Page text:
The dreaded Bad Boss comes in many varieties. There are the incompetent ones, the lazy or defensive ones, the ones who claim your work as their own, or those who prefer to rule through intimidation.
Jon Maner, a professor of management and organizations at Kellogg School of Management, has studied a specific breed of bad boss—those who intentionally sabotage their teams’ cohesion in order to protect their own status as leader.
Maner’s research shows that leaders will intentionally sideline high-performing team members, limit communication and social bonding among team members, or compile ill-matched teams if they think it will help ensure their own place at the top.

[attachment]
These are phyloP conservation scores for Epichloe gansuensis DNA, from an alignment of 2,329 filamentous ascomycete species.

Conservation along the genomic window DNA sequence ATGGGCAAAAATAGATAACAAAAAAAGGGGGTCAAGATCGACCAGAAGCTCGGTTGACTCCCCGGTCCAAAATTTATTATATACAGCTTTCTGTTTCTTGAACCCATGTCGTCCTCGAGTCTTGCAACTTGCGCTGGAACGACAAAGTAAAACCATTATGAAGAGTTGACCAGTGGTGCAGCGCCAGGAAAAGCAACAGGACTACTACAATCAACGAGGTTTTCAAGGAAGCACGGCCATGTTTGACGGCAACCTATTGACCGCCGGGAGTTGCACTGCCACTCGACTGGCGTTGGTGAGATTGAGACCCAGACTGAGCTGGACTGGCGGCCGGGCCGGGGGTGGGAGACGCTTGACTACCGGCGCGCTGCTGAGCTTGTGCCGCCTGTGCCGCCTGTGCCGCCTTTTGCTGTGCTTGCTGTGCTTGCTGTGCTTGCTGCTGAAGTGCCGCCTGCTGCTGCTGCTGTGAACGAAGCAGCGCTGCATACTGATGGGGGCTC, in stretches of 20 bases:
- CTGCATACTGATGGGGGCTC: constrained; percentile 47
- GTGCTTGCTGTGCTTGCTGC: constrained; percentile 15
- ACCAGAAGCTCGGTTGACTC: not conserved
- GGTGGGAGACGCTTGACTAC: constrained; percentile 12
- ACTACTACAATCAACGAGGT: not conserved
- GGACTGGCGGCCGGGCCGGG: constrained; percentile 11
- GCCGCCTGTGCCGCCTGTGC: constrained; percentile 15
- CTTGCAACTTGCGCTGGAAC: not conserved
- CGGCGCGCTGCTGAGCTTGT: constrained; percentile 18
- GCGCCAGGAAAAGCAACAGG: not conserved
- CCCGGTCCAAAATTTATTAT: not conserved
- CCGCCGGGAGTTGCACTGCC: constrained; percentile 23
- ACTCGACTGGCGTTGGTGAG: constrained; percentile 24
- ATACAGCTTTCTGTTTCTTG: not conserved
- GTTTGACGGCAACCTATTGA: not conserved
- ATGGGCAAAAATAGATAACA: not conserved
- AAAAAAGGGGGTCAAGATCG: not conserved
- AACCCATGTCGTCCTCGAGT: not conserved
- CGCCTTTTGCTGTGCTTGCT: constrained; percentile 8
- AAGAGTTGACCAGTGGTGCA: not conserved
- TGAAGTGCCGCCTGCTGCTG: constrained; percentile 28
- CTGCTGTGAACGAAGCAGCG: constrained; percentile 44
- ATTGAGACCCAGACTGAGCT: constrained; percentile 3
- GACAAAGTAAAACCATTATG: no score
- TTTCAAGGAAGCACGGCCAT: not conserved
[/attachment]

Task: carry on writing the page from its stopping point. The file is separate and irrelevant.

Emphasizing a “calculative mindset” encourages people to act more selfishly and less ethically when making decisions.
The danger of this type of bad boss is significant.“It can cause the group to fall apart at a basic level,” Maner says. “If you have people who don’t like each other and aren’t allowed to communicate effectively with one another, then really, you don’t have a group at all anymore.”
Maner and collaborator Charleen Case, a doctoral student at the Kellogg School, found that leaders who were driven by a desire for power (or dominance motivated) were more likely to undermine a group’s communication and cohesion than those who were motivated by a desire for respect (or prestige motivated). Those power-hungry leaders were most inclined to behave this way when they were told that the power hierarchy in the group was unstable and they may lose their position at the top. And they were most likely to undermine group cohesion by isolating the one highly skilled member of the group.